The Autoregressive Integrated Moving Average (ARIMA) family of models has now been a workhorse of time series forecasting for almost 50 years. The acronym indicates that the model is composed of different terms, an autoregressive term (AR), a moving-average term (MA), and an integration term (I) that accounts for the non-stationarity of the time series. The three terms combined constitute one of the most widely used discrete-time dynamic model.

ARIMA model definition

Consider the three linear dynamical system models:

AutoRegressive (AR) model of order \(p\):

  1. \[x_t=\phi_1 x_{t-1}+ \dots + \phi_p x_{t-p}+\omega_t\]

Moving Average (MA) model of order \(q\):

  1. \[x_t=\theta_1 \omega_{t-1}+ \dots + \theta_q \omega_{t-q}+\omega_t\]

AutoRegressive Moving Average (ARMA) model of order \(p\) and \(q\):

  1. \[x_t=\phi_1 x_{t-1}+ \dots + \phi_p x_{t-p} + \theta_1 \omega_{t-1}+ \dots + \theta_q \omega_{t-q}+\omega_t\]

where \(w_t\) is a Gaussian white noise with zero mean, constant variance \(\sigma^2_\omega\) and zero covariances. In the AR model, the current value of the process, \(x_t\), is expressed as a finite linear aggregate of previous values of the process and white noise \(\omega_t\). In the MA model, the current value of the process, \(x_t\), is a finite linear aggregate of previous values of the white noise, \(\omega_{t-1}\), \(\omega_{t-2}\), \(\omega_{t-q}\), plus the current value of the noise \(\omega_t\). In the ARMA model, \(x_t\) is expressed as a sum of finite linear aggregate of previous values of the process, and the past and current white noise inputs. The ARMA process is the most flexible of the three, meaning that it will require fewer parameters to be estimated when the model is used to forecast time series data.

As detailed in Holden (1995), that any stationary process can be uniquely represented by a possibly infinite MA process is due to Wold (1938 Theorem 7). That is, ignoring any deterministic component that can be removed by subtraction, (1) can be written as

\[x_t=(1+\theta_1L+\theta_2L^2 + \dots)\epsilon_t=\theta(L)\epsilon_t,\]

where \(L\) is the lag operator, often called the backshift operator \(B\), such that \((1-L^k)x_t\equiv x_t-x_{t-k}\). That any stationary process can be uniquely represented by a possibly infinite AR process is due to Whittle (1963, p. 21). Again, ignoring any deterministic component, (2) can be written as

\[\epsilon=(1-\phi_1L-\phi_2L^2 - \phi_3L^3 \dots)x_t=\phi(L)x_t.\]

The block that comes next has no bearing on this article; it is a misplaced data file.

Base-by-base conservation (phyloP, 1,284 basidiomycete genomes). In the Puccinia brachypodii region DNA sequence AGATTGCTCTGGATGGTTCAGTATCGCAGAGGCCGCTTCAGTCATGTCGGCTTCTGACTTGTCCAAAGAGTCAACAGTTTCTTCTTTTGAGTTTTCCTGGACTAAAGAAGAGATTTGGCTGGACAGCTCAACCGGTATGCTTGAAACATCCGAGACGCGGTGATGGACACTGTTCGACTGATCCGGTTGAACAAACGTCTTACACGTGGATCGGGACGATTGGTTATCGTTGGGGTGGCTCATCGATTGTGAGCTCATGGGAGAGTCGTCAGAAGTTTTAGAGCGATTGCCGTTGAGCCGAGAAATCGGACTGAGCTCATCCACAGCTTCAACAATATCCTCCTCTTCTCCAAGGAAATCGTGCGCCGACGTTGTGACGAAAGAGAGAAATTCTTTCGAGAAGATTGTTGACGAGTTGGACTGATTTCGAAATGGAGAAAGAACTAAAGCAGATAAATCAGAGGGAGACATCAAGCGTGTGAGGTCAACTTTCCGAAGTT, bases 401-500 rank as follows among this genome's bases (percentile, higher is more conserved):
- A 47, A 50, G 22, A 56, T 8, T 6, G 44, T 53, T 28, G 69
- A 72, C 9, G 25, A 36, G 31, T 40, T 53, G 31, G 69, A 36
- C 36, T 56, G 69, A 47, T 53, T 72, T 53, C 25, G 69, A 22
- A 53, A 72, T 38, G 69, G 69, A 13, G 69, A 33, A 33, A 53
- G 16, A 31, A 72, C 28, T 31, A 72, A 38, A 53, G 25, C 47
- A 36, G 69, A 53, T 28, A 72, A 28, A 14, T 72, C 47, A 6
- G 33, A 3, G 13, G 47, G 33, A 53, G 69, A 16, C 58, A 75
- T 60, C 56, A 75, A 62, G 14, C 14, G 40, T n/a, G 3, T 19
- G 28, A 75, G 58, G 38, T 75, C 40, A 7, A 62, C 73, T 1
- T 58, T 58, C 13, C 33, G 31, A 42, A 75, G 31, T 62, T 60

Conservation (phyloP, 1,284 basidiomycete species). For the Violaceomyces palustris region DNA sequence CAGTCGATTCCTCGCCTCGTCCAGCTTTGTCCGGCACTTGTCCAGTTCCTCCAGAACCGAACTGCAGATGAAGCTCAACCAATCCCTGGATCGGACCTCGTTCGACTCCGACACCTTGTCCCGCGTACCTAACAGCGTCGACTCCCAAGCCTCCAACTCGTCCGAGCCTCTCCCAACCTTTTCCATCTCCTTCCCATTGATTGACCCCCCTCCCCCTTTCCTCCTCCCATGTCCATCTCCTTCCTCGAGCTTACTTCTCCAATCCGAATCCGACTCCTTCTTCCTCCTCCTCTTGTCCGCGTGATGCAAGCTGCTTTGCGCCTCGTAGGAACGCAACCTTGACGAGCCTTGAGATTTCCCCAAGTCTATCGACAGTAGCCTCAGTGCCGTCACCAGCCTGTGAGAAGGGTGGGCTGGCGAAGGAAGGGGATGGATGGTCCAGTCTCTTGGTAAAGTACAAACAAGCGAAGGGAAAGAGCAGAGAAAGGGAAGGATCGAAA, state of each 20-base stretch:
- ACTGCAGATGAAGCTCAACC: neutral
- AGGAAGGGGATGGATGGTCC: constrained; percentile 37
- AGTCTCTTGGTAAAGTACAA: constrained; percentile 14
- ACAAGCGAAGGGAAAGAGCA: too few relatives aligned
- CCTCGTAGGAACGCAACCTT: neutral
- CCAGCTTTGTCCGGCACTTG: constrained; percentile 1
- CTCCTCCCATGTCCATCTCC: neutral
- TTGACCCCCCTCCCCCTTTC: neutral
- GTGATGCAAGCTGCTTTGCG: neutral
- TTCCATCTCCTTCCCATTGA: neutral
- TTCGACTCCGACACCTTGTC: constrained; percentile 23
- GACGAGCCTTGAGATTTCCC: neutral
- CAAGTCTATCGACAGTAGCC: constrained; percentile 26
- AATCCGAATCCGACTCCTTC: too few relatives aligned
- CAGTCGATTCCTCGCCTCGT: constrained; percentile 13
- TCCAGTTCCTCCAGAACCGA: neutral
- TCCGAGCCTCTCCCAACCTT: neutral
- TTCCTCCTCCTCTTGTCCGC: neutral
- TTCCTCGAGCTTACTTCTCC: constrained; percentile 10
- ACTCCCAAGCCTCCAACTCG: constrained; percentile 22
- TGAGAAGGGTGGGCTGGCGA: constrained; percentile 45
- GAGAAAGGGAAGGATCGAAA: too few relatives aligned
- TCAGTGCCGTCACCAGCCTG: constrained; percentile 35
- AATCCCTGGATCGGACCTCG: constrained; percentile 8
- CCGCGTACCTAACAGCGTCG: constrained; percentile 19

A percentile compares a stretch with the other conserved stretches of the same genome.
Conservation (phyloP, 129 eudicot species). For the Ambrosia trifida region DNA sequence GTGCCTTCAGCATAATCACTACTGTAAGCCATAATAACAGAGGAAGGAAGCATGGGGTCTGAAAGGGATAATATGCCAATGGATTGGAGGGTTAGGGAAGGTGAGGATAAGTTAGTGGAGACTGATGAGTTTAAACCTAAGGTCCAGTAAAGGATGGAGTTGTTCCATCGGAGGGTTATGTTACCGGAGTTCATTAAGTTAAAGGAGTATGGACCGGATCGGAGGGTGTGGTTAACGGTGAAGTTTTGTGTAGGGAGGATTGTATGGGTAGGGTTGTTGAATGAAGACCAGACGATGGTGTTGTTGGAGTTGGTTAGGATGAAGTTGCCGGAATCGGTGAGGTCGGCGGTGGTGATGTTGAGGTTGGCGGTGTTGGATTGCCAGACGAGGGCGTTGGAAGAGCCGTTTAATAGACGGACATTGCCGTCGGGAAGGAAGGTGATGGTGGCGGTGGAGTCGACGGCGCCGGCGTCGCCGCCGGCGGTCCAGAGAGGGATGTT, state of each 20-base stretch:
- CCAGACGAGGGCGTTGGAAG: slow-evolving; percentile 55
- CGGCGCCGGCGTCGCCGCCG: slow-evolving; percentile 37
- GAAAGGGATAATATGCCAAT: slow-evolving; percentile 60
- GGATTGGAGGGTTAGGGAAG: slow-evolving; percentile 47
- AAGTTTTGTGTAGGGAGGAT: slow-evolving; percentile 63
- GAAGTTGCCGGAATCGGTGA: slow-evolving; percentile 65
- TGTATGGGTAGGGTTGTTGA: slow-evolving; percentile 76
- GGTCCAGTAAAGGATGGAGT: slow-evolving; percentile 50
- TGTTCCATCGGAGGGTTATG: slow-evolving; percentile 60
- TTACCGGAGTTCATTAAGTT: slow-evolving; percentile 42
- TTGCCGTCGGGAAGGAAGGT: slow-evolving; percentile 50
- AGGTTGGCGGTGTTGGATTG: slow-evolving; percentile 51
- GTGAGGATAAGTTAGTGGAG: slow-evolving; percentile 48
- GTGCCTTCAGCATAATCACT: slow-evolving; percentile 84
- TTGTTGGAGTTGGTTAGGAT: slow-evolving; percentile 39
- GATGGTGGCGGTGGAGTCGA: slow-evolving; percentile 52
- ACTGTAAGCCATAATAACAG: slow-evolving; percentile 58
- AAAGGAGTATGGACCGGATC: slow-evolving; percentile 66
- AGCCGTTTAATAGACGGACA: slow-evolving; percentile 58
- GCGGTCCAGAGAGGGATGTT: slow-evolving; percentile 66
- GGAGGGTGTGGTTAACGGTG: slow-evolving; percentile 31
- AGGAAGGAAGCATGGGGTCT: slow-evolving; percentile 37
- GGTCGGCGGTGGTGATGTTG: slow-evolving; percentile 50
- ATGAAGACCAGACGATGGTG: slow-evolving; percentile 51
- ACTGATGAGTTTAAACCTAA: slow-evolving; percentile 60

Equation (3), which can be written as

\[\phi(L)x_t=\theta(L)\epsilon_t \to \frac{\phi(L)}{\theta(L)}x_t=\epsilon,\]

provides the groundwork for the ARMA models of Box & Jenkins (1976) (first published in the 1970, after a series of working papers).

For time series that are not stationary Box & Jenkins (1976) popularised the idea that differencing a non-stationary process \(d\) times can reduce it to a (nearly) stationary process so that the ARMA modelling framework above applies. That is, if \(y_t\) is non-stationary, stationarity can often be achieved by taking differences \(x_t=(1-L)^dy_t\). Note that in practice \(d\) is rarely greater than 2.

The general (non-seasonal) ARIMA process is commonly referred to as ARIMA(\(p,d,q\)), where \(d\) is the order of integration of the process, \(p\) is the number of autoregressive parameters and \(q\) is the number of moving average parameters. Special cases follow naturally: ARIMA(\(p,0,q\)) \(\equiv\) ARMA(\(p,q\)), ARIMA(\(p,0,0\)) \(\equiv\) AR(\(p\)), ARIMA(\(0,0,q\)) \(\equiv\) MA(\(q\)), ARIMA(\(0,1,0\)) is a random walk process and ARIMA(\(0,0,0\)) is a white noise. Further details are available in almost any book on time series forecasting and zillions of papers.

References

Box, G. E. P., & Jenkins, G. M. (1976). Time series analysis, forecasting and control. San Francisco: Holden-Day.

Holden, K. (1995). Vector autoregression modeling and forecasting. Journal of Forecasting, 14(3), 159–166. http://doi.org/10.1002/for.3980140302

Whittle, P. (1963). Prediction and regulation. London: English University Press.

Wold, H. (1938). A study in the analysis of stationary time series. Upsala: Almquist; Wiksell.

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